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Defining a “beer scene”

By July 10, 2014Beer Travel

When you talk to fellow travelers and beer nerds enough you will undoubtedly hear the term “beer scene” every now and then. Beer enthusiasts will use it describe the general state of beer culture in an certain area. It often comes up when you are getting ready to take a vacation and someone has been there or heard about it. “Oh, you’re going to Asheville? They have a great beer scene there.”

It always good to hear that someone else is excited for your trip, but what exactly does a good beer scene entail? I use the term quite a bit in my writing and conversations because it is very travel related. However, a quick web search shows the words showing up in all manner of pages but without a clear definition. It’s one of those phrases that gets used to specifically define an ambiguous notion.

As with any topic it becomes harder to discuss the subject if everyone has a different idea of what it encompasses. So I’ll go ahead and throw my two cents in the hope that is spurs further conversation…or just so that my definition becomes the predominant one 😉

For me a “beer scene” involves four key elements:

  • Location: It may big (USA) or it may be small (Idaho Springs, CO) but a beer scene needs to have a location that your further analysis applies to. The more specific the better and probably more accurate. Saying Colorado has a good beer scene because Denver has a lot of breweries is describing two different things, a city and a state. The city is very prominent but does not exemplify the whole state.
  • Community: The people that support and participate in the craft beer community usually have a big influence on what kind of scene you will get. Maybe it’s a tight knit group of beer enthusiasts that’s hard to break into or maybe it involves free for all get togethers where anyone with a bottle is welcome. Either way it’s good to know what to expect.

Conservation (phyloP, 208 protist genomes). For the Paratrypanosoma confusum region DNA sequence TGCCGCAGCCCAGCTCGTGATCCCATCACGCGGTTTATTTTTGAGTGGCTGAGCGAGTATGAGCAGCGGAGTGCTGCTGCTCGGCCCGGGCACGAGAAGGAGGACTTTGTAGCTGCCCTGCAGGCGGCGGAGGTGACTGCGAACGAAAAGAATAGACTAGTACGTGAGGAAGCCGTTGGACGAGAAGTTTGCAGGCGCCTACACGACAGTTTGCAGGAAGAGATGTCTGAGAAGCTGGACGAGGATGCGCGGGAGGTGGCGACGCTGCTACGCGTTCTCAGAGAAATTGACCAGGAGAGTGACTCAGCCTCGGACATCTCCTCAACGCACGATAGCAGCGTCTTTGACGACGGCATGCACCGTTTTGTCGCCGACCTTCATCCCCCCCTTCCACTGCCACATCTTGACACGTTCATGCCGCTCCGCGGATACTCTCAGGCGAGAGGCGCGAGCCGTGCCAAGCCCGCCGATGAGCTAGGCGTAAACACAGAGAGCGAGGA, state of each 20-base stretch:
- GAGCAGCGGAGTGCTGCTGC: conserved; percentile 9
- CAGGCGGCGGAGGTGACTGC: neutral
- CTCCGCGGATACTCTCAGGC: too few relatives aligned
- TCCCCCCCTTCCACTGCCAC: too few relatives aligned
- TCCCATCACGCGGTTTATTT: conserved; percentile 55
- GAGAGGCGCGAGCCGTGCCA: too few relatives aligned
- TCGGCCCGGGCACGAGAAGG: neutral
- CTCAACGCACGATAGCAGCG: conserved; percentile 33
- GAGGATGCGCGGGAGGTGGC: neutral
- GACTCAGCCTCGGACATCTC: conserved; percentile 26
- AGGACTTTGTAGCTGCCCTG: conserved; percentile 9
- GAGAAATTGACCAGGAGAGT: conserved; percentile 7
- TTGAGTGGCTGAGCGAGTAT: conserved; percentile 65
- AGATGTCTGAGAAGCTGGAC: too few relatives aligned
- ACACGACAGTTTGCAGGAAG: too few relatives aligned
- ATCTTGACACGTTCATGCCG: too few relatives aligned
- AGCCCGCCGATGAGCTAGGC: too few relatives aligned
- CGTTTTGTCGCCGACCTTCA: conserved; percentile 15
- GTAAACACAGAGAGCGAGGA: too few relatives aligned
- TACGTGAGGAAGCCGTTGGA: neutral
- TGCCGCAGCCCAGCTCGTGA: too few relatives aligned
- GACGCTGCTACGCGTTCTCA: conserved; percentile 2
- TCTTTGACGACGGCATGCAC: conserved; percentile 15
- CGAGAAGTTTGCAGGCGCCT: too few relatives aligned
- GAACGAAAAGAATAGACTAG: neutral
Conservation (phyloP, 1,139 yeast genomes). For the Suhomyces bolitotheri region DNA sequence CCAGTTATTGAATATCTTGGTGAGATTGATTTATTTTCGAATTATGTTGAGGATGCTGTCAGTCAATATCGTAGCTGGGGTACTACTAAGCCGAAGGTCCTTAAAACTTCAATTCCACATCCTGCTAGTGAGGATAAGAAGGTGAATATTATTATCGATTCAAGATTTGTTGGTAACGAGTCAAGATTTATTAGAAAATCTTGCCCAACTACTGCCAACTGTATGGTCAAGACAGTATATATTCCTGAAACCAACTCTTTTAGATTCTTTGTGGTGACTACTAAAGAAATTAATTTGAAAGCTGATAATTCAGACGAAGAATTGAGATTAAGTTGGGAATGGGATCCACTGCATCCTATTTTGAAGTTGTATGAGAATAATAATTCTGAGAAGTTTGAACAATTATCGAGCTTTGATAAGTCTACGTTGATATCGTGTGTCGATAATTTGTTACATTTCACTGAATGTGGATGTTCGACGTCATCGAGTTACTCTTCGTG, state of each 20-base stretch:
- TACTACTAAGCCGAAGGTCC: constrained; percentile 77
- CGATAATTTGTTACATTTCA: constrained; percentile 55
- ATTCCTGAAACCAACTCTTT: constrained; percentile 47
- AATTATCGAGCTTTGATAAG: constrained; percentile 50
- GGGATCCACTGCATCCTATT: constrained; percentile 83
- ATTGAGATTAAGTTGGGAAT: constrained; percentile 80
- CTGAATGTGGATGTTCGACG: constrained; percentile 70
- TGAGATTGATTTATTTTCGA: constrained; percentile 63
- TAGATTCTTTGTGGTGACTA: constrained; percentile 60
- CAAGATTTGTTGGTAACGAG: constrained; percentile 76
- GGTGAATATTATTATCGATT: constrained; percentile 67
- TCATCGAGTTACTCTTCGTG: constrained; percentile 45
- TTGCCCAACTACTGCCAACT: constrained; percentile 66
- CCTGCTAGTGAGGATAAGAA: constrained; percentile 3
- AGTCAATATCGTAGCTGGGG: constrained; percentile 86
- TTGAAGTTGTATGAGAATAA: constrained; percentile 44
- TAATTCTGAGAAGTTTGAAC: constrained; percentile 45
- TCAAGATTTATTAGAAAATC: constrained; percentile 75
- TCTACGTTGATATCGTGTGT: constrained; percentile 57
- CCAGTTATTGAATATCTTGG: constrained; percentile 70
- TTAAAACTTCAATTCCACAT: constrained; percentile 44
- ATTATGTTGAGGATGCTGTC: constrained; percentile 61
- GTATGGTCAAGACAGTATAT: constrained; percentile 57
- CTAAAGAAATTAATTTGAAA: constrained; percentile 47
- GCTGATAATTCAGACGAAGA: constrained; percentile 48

• Breweries and Beer Bars/Stores: It’s important to make a note of the quantity and quality of the beer establishments in the location you reference. While there are many cities with double digit breweries it’s what those breweries do that make the scene. Are they close together in a way that supports walking or biking tours or are they spread apart? Are they downtown or rural? Do they all have tasting rooms? Food? Do they have patios with live music? Are they dog friendly? The answers to these questions can help define the scene and give it a personality.
  • History: Some places like Milwaukee and Philadelphia have a lot of history in their beer scenes. These histories help make up the present and will undoubtedly show up in the attitudes of the people and the styles of the beer. The way the community talks about and treats beer will often be different based on how old their beer history is.

In the end when you describe a “beer scene” you are speaking in generalities. Beer scenes are stereotypes that roughly describe a place, culture, and atmosphere and may ignore outliers that fit the image the person is describing. Often times they will throw in that brewery X is different and that you should seek it out to see why.

It is the details that follow “________ has a great beer scene” that will give you the best insight into the beer culture of that place so be sure to ask “why?”.



Author Brian

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